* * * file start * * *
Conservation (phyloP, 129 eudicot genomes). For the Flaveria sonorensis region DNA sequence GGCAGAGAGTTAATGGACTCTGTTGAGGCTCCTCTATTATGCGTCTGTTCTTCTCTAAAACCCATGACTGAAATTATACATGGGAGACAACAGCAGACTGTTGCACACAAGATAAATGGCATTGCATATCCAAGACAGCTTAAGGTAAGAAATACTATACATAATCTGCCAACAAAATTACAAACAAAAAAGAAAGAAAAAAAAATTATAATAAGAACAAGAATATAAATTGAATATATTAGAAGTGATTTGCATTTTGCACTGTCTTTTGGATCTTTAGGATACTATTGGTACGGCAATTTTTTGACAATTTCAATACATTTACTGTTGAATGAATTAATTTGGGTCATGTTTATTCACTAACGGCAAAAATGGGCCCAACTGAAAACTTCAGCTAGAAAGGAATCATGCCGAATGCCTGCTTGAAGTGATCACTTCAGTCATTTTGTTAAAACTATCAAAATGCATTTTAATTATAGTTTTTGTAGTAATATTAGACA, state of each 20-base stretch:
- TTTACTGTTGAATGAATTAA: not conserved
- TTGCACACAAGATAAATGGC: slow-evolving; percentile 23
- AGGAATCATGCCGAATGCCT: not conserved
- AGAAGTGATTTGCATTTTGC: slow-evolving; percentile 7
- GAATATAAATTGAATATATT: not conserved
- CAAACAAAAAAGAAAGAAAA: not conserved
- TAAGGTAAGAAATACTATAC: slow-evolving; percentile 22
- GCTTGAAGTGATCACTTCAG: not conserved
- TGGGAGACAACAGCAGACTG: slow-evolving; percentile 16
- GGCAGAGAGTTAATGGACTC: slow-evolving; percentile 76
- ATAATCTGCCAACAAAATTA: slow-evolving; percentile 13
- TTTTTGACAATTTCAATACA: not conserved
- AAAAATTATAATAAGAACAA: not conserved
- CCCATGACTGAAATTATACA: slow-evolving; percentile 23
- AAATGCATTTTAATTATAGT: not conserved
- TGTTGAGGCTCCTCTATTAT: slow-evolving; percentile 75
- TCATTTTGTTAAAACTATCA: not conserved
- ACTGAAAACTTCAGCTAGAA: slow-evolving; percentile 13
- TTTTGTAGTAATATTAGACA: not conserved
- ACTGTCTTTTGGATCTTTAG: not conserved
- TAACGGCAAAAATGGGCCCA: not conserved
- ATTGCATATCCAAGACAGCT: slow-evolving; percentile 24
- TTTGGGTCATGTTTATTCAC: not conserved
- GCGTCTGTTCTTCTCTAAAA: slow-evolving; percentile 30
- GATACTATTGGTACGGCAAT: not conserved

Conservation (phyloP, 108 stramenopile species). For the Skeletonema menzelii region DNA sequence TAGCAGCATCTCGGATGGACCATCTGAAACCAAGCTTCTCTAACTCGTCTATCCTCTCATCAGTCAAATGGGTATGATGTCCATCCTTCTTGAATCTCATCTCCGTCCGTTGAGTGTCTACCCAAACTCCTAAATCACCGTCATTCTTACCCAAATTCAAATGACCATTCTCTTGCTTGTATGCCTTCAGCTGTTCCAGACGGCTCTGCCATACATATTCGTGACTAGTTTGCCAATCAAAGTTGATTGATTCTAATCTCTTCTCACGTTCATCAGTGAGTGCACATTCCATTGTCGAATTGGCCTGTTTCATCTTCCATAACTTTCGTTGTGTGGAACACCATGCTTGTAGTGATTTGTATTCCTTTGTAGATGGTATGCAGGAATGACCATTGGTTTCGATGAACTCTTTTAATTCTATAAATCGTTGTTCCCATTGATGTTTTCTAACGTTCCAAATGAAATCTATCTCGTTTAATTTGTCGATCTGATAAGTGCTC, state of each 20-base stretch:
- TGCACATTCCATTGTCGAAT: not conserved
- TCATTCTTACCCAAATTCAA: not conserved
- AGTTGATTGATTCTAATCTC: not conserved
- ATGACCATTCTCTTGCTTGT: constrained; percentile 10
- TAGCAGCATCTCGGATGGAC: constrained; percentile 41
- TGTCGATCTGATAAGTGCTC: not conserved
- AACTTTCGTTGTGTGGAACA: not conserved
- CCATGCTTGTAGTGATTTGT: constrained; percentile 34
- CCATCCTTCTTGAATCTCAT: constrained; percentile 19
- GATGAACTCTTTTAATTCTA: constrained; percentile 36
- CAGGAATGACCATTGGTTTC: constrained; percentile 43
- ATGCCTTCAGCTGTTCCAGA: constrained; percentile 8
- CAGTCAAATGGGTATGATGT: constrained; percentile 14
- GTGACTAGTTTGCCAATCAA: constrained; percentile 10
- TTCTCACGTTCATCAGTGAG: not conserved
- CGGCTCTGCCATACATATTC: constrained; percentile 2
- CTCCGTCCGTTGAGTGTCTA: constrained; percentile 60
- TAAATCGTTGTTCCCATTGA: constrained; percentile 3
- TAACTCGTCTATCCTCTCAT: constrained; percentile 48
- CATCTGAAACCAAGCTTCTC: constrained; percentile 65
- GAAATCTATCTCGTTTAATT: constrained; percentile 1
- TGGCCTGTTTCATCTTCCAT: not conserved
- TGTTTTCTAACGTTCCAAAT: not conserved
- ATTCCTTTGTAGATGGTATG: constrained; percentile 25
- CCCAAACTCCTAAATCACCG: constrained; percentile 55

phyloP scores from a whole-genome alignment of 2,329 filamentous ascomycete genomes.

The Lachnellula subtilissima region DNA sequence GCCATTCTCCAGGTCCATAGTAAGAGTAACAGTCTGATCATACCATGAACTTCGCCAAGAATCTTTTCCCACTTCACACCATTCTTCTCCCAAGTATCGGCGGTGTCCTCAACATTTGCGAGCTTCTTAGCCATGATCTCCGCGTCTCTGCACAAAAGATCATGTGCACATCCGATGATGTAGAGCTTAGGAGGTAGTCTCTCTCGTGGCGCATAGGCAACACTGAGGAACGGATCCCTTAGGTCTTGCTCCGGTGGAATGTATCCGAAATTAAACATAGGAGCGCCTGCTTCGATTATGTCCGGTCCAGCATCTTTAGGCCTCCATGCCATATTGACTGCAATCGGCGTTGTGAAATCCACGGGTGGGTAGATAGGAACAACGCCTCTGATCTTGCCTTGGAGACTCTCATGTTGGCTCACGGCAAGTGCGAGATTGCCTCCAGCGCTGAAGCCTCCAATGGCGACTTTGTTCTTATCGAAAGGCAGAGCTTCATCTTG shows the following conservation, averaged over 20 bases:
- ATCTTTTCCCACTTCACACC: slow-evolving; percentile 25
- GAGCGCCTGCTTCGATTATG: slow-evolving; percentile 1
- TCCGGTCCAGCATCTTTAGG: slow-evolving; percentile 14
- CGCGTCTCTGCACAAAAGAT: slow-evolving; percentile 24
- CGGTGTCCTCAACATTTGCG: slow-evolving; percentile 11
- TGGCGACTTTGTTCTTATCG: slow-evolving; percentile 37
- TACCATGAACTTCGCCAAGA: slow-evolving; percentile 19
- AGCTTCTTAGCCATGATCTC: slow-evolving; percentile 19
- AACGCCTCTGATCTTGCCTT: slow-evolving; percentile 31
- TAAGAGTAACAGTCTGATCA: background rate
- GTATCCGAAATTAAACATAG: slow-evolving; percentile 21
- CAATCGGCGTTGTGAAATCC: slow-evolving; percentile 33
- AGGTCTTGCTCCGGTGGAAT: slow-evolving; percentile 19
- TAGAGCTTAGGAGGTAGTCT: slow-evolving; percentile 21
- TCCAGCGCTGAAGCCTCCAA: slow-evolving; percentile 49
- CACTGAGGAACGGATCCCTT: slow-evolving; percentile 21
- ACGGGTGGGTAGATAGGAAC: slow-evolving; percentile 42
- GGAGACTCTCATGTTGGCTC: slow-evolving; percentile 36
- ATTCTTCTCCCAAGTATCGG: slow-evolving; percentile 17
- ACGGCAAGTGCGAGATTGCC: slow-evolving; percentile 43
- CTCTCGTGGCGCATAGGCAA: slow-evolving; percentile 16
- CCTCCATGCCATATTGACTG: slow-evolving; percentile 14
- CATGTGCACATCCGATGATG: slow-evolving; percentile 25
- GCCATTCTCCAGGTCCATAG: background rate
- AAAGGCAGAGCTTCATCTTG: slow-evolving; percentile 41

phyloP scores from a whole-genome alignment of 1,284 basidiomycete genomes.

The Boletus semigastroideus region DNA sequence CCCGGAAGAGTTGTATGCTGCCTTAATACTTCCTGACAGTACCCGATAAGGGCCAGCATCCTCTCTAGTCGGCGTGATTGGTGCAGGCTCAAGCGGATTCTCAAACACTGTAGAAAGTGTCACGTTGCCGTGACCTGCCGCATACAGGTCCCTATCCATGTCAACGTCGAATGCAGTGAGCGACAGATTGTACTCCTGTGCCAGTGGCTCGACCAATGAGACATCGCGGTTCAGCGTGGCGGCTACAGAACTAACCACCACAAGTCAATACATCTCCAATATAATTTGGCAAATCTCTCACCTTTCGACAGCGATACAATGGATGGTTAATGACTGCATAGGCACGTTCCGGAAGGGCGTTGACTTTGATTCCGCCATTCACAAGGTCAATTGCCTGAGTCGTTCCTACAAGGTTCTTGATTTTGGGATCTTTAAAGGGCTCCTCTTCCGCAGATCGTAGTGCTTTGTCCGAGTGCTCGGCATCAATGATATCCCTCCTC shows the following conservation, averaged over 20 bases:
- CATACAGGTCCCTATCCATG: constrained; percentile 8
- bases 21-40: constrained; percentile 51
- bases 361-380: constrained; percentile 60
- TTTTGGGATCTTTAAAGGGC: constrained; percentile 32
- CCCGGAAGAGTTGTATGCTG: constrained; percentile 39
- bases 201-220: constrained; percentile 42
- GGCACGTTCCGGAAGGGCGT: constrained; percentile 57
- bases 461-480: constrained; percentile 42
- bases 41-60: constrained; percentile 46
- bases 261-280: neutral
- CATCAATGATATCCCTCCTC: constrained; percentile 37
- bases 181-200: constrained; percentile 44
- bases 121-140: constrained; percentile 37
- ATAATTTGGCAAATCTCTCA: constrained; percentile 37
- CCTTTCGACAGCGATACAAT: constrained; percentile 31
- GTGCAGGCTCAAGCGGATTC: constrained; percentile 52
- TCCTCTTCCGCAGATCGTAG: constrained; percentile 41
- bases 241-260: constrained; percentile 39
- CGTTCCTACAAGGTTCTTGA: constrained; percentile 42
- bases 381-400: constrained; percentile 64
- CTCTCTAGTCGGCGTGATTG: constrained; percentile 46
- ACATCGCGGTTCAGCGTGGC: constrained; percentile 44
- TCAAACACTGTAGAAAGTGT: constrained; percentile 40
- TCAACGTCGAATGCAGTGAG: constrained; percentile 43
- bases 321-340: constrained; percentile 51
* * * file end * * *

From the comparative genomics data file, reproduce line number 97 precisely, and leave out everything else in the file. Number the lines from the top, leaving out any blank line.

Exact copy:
- GTGCAGGCTCAAGCGGATTC: constrained; percentile 52